We left the hotel straight after breakfast… we had something we wanted to see on our way home. Even though our destination was fifty miles away, it would only add about thirty miles to our journey… but it would take us most of the day, given the roads we would be travelling.
Dropping down through Troutbeck to Ullswater, we picked up the Kirkstone Pass through Glenridding and Patterdale. It is one of my favourite roads…a sheer joy to drive, in spite of its narrow, twisting path and the steep, unforgiving inclines, passing, as it does, through the magnificent hills of Cumbria.
The Pass is the highest in the area that is open to cars, at nearly fifteen hundred feet above sea level. Coming up from Ambleside, the road is called The Struggle with good reason, but our way took us down towards Lake Windermere and we drove along a fair proportion of its eleven mile length.
The map was quite clear on where we needed to go…at least until we left the main road. After that, as far as the map was concerned, we were on our own in the middle of nowhere… which is where we seem to spend a lot of our time. It usually bodes well…
We prefer to use a paper map, rather than relying on technology or apps to find these sites. Not just because such technology tends to panic and expire when you ask it to work in the middle of nowhere. Not even because, when it does decide to work, it invariably tells you that you must drive down tracks that are clearly unfit for anything with wheels. There is something more to it than that.
Without technology, you have to take time out of your life to pay attention. You have to do at least a bit of research about how to get there. You must seek for these places, work for the privilege of visiting them and read the clues in the landscape. And in doing so, you learn a lot more than you would by just following canned directions; the ancient places are never on the land… they are always placed within it.
We found the lane that looked as if it might lead to the stone circle we were seeking, but the steep, unmade track was closed to all but farm traffic. Fair enough, there had to be another way. All reports said that you could not go into the circle as it was on private ground, but that you could see it from the road… therefore, we reasoned, a road there had to be. We drove on, climbing the hills on an ever-narrowing track barely wide enough for my little car. There was nowhere to pull over and the only other track we saw was a footpath over the moor. Slowing to almost a halt, we allowed a woman on horseback to pass and continued, finally finding ourselves on a high plateau surrounded by hills.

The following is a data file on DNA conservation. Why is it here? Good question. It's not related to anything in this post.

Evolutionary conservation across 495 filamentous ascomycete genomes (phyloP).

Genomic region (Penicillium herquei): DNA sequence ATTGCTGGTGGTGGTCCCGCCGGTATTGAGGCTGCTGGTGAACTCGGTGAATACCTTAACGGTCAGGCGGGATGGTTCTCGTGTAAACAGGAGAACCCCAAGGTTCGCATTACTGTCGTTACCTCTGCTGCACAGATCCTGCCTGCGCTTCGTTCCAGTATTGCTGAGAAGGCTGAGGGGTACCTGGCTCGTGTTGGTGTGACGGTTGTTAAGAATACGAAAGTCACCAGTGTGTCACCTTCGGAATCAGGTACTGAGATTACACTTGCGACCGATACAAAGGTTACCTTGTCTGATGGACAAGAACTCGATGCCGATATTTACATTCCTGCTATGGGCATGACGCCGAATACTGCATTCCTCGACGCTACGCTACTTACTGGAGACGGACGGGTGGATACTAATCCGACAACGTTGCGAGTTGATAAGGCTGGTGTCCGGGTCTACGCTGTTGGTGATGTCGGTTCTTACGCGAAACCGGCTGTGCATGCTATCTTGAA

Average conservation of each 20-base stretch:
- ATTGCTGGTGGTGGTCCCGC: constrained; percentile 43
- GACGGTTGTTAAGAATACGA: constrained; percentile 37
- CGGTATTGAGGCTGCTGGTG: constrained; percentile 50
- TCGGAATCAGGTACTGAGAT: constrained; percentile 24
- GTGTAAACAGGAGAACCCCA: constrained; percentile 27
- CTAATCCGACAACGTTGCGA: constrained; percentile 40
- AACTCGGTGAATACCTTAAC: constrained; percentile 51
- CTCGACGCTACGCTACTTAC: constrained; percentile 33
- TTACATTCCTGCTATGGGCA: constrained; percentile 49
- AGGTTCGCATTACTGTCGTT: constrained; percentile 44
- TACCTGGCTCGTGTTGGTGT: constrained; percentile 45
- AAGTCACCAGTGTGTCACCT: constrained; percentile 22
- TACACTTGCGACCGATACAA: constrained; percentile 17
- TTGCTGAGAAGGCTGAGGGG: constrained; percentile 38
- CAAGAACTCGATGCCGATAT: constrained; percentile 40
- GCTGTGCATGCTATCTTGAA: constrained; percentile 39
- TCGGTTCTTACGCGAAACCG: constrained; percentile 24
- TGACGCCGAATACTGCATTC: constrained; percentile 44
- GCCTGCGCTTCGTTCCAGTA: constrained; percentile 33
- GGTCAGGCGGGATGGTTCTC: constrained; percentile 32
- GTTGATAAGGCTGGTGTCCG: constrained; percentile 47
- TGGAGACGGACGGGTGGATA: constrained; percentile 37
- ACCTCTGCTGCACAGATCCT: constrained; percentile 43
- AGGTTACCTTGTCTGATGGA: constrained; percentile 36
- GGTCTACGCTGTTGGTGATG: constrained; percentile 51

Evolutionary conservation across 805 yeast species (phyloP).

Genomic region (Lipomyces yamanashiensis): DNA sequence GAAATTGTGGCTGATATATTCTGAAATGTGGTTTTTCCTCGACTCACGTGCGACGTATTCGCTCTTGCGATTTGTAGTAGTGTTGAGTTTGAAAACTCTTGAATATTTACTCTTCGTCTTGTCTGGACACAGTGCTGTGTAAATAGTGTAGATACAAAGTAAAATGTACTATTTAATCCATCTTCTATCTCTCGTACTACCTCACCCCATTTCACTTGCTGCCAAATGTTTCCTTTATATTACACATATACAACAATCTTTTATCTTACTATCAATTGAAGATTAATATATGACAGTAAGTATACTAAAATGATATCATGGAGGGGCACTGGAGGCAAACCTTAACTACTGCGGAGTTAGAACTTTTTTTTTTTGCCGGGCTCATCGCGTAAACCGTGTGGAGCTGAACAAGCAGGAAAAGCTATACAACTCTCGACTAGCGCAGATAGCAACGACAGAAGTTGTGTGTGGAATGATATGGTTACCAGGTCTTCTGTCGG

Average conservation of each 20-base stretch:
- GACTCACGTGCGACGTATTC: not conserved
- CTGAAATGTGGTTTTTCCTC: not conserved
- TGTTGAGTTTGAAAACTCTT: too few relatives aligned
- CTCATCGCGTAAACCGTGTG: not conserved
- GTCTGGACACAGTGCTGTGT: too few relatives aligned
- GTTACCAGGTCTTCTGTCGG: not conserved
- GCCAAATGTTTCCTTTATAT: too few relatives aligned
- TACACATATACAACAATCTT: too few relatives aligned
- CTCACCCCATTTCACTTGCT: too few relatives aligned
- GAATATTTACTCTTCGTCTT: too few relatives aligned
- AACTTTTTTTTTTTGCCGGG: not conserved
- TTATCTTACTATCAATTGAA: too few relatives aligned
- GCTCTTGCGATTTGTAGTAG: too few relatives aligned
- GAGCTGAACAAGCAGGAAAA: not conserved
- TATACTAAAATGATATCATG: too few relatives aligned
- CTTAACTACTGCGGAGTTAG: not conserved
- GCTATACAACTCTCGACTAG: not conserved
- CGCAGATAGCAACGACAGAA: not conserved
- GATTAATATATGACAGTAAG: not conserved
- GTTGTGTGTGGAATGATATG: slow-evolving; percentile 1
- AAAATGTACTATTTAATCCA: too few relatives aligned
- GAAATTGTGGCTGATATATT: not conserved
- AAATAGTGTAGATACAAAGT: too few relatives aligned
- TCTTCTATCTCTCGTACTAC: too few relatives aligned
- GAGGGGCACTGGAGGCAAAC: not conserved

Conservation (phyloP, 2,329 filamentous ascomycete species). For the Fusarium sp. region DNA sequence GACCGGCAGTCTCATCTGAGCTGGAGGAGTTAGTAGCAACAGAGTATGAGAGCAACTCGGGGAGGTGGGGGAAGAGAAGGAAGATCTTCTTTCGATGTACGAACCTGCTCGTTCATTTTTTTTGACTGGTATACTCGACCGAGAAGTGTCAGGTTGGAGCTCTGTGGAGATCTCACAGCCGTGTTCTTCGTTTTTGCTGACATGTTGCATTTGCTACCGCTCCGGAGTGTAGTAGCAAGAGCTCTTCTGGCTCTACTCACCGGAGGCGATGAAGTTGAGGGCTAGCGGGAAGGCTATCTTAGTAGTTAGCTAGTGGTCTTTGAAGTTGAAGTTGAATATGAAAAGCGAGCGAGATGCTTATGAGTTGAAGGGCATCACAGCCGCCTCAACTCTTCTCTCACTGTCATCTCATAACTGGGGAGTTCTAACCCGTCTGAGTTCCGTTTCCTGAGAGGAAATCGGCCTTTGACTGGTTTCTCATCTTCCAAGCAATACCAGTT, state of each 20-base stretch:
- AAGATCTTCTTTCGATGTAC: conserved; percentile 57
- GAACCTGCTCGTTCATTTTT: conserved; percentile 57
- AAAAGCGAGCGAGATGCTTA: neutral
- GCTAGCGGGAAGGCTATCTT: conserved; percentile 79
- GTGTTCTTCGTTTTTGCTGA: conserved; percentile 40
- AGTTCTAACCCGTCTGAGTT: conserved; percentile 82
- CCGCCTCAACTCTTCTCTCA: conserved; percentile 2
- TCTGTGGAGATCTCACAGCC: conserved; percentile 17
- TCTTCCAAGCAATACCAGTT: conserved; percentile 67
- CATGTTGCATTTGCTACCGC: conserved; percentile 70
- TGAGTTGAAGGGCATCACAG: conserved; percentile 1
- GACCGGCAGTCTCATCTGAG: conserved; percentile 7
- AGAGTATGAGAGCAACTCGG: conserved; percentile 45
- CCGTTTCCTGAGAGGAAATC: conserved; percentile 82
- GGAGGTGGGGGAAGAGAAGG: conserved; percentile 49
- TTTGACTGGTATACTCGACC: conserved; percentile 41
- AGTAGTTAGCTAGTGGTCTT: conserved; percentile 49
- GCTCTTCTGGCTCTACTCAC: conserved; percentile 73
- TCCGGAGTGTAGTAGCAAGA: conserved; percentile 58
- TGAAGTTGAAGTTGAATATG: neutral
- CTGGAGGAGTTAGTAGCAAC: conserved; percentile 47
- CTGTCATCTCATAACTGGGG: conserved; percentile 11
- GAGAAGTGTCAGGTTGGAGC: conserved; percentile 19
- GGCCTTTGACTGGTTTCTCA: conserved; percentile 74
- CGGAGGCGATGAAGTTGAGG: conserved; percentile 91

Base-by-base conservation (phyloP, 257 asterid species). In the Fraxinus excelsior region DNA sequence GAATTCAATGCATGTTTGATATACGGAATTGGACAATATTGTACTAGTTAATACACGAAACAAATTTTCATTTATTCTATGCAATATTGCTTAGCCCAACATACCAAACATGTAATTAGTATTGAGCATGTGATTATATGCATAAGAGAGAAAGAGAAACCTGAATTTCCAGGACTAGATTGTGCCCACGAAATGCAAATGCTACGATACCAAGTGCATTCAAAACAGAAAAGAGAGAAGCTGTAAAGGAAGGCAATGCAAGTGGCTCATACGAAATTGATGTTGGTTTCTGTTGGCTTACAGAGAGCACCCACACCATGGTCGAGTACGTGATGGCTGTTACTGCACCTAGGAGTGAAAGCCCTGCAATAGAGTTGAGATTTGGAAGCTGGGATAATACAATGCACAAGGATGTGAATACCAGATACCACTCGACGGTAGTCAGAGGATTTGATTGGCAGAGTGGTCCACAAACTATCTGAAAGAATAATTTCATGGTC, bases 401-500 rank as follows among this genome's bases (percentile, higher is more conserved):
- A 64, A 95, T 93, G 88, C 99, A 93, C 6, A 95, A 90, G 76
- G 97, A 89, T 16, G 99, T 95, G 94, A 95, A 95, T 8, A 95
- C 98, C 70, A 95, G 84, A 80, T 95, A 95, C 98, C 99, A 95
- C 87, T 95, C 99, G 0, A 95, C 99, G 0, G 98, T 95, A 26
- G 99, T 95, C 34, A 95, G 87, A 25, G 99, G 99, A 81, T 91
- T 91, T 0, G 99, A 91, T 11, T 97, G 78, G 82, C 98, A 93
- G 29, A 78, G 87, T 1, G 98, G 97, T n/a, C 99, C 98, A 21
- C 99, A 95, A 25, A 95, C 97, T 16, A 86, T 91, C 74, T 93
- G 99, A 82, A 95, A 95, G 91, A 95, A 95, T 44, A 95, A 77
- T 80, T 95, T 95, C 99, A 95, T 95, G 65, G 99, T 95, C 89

There was a parking spot, so we pulled over to look at our options. We had come too far away from where the circle had to be and had seen no other roads. All we could do was go back and hope we could find a way. It was that or abandon the idea altogether… and we had driven too far for that. We turned around, and this time, when we reached the rider, I wound down the window to ask for help. She could not have lived far away… there were few homes for miles. And sure enough, with the long-suffering smile of one who had answered the same query many times before, she told us exactly what we needed to hear.
Back down to the farm and the impossible-looking track, park behind the white stones that line the road…to allow tractors to get around the corner… then climb the track. We couldn’t miss it…or so she said. We could only hope that she was right…